Sherlock Holmes Jr. Meets Santa Claus

sherlock holmes edwardian parodiesThis adorable holiday tale of an Americanized son of Watson playing with the son of Sherlock appeared in the Dec. 25 edition of the Chicago Sunday Tribune. This is an excerpt from Sherlock Holmes Edwardian Parodies and Pastiches I: 1900-1904, just published from Peschel Press.

I am in the process of writing about the 10 stories I particularly liked from the collection. I wrote the first post here. “Sherlock Holmes Jr. Meets Santa Claus” is on that list, so instead of writing about it, I thought I’d print it here with the book’s brief introduction above and the footnotes below (the photo of Gillette in his smoking jacket is a bonus).

There are a number of parodies (and even a movie or two) that turned the clock back on Holmes. This one I particularly liked. It hit the tropes one expected from a SH story, and managed to be charming and of its time as well.

More Sherlockian parodies can be found here.

Sherlock Holmes, Jr., Meets Santa Claus

Anonymous

The Watson boy enters the Sherlock Holmes woodshed and found Sherlock Holmes, Jr. busily engaged deducing the fact that there was a wood pile in front of him, and he was expected to saw and split enough fuel to last a week.

“Sherl,” said the Watson boy, “do you believe in Santa Claus?”

“Do I believe it? Cert. Why, don’t you know how I got on his trail last Christmas and ran him down?”

“No! You didn’t tell me about it. How was it?”

“Well, pa an’ ma had been telling me all the time that I ought to be a good boy an’ do all the chores as quick and well as I could and go to bed early an’ all that sort of thing, an’ so I did just like pa does when he begins deducing.”

The Watson boy sat down on the sawbuck and looked at Sherlock Holmes, Jr. with undisguised admiration.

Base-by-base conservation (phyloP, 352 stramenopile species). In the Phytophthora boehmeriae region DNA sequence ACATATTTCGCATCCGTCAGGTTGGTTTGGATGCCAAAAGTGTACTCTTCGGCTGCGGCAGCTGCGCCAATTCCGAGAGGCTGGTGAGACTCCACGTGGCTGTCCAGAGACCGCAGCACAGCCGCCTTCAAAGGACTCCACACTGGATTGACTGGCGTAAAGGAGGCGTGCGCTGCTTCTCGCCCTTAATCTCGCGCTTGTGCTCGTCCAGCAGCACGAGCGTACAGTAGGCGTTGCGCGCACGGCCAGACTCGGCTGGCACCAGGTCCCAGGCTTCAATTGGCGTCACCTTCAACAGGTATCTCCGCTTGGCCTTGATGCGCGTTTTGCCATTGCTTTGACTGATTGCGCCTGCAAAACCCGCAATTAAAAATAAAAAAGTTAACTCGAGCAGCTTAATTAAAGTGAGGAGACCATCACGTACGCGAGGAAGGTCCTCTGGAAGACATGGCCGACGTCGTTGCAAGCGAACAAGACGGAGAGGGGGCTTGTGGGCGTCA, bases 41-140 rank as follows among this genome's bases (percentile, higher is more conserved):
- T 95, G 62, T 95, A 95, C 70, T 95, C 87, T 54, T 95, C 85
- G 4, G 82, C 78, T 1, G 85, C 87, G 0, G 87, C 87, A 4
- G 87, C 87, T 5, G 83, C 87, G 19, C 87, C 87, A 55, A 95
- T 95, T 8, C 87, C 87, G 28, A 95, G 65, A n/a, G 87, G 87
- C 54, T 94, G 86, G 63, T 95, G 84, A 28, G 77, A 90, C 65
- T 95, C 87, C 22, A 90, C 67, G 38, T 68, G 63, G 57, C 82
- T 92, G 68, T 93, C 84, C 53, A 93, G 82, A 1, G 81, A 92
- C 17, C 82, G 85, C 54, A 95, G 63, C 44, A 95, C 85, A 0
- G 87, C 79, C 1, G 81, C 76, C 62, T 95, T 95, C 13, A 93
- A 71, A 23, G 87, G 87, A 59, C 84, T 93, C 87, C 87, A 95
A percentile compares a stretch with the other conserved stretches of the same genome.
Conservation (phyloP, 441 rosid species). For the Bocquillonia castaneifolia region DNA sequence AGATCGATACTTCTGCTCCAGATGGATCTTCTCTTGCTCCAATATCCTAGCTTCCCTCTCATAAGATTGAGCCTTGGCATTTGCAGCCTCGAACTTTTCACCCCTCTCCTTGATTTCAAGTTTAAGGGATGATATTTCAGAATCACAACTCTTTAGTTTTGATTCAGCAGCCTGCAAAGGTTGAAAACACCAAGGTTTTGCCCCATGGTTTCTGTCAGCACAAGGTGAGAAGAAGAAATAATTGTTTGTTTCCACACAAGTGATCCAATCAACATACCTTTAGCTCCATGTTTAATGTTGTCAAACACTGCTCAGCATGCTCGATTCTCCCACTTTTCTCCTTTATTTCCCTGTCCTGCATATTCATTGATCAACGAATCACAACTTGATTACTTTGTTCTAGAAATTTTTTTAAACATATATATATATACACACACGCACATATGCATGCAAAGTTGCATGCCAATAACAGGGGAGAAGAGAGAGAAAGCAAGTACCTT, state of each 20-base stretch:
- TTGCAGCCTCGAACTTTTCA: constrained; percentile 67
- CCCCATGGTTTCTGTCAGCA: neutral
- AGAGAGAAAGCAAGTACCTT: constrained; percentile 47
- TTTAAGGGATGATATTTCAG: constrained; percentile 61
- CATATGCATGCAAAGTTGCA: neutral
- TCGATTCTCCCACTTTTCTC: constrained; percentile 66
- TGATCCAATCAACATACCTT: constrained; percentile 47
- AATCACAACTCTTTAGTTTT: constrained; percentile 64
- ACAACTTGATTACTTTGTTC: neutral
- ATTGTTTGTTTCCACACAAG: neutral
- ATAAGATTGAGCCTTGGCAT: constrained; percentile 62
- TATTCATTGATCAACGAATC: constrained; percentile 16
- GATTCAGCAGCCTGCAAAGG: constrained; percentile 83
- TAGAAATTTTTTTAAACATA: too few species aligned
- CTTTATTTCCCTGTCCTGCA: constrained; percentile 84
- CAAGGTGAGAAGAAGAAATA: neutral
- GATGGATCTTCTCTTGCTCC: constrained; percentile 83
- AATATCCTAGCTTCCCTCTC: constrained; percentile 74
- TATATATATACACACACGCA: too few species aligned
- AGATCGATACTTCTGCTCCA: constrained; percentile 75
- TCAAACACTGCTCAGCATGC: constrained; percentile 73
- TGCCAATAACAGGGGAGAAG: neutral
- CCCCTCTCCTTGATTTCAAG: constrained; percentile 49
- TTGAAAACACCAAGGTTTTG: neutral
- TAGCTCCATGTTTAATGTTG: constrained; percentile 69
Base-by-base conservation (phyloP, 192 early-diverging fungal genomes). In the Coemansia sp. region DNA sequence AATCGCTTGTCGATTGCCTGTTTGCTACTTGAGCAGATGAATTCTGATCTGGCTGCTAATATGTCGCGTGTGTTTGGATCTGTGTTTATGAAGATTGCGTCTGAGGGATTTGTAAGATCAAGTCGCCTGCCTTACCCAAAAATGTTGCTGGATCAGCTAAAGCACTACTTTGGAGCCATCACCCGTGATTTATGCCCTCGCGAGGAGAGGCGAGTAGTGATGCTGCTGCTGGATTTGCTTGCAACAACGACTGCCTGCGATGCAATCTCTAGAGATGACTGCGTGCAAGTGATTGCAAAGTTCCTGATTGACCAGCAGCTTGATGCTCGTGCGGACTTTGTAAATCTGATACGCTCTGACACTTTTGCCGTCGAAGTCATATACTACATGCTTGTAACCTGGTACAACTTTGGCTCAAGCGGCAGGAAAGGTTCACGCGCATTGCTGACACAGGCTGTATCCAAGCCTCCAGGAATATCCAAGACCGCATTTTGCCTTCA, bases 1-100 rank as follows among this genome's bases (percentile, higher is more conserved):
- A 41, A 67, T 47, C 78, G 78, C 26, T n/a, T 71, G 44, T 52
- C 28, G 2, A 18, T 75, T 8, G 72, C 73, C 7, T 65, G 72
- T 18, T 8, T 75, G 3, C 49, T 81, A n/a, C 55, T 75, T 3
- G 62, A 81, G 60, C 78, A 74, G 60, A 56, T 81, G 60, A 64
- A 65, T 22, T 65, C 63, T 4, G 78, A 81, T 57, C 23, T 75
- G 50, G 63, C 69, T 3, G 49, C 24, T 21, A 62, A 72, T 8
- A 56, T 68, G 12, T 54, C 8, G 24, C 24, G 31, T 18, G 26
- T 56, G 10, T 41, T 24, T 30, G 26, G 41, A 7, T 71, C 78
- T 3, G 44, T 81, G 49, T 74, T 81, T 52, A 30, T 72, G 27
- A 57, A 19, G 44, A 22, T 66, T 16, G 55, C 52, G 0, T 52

“What did you deduce?” he asked.

“In the first place I didn’t deduce anything until Christmas day. The night before, I hung up my stocking like I always do, an’ then I went to bed an’ kept one eye open.”

“One eye open?”

“Yep, that’s the way all good detectives sleep, you know.”

“My! Wasn’t you afraid something would drop in your eye?”

“No, of course not. So along about midnight, I heard stealthy footsteps in the hail. Now I reasoned to myself, there can’t be footsteps without feet to make them. And there can’t be feet without they belong to someone?”

“There’s three feet in a yard,” argued the Watson boy.

“But they don’t make footsteps,” scornfully replied the Holmes boy. “They can’t make footsteps, can they?”

The Watson boy was silenced and the other resumed.

“So I kept on listening, and pretty soon the footsteps got right close to my room an’ I hopped out of bed an’ ran to the door.”

“What did you see? Did you see Santa Claus?”

“No, I saw pa there in his pajamas. He had his arms full of toys and things.”

“So it was him that you heard?”

“No, I told him what I had been listening to an’ how I had reasoned it all out, an’ he patted me on the head and said I’d make a great detective some day, an’ that he had heard the same thing an’ had come to the hall to investigate, and there was Santa Claus sure as you live, an’ pa said he took the presents from Santa Claus an’ was bringing them to me.”

“But that don’t prove there is a Santa Claus,” said the Watson boy from his place on the sawbuck.

“It don’t? Look here, pa took me out in the yard the next morning an’ showed me where Santa had slid around in the snow before he got into the house, an’ went through a long string of talk just like he does to your pa when he is ferreting out some big mystery, an’ by jinks, pa had it all dead to rights about Santa.”

“But how did you deduce?”

“Easy. Pa’s been busted ever since, and ma didn’t get a single thing she wanted, an’ pa got a smoking jacket that fits him like a baby’s shirt would, an’ don’t look the least like the one Gillette wears, an’ a pair of slippers built for steamboat awnings; so there must be a Santa Claus. Because nobody else but a stranger would come around at night an’ leave such a lot of misfits.”

[Back] Sawbuck: A sawhorse with X-shaped ends used to hold wood while it is being sawn.

[Back] Gillette: A reference to William Gillette, the actor-producer who popularized Holmes on the stage.

sherlock holmes children parody

William Gillette in Sherlock Holmes’ famous smoking jacket.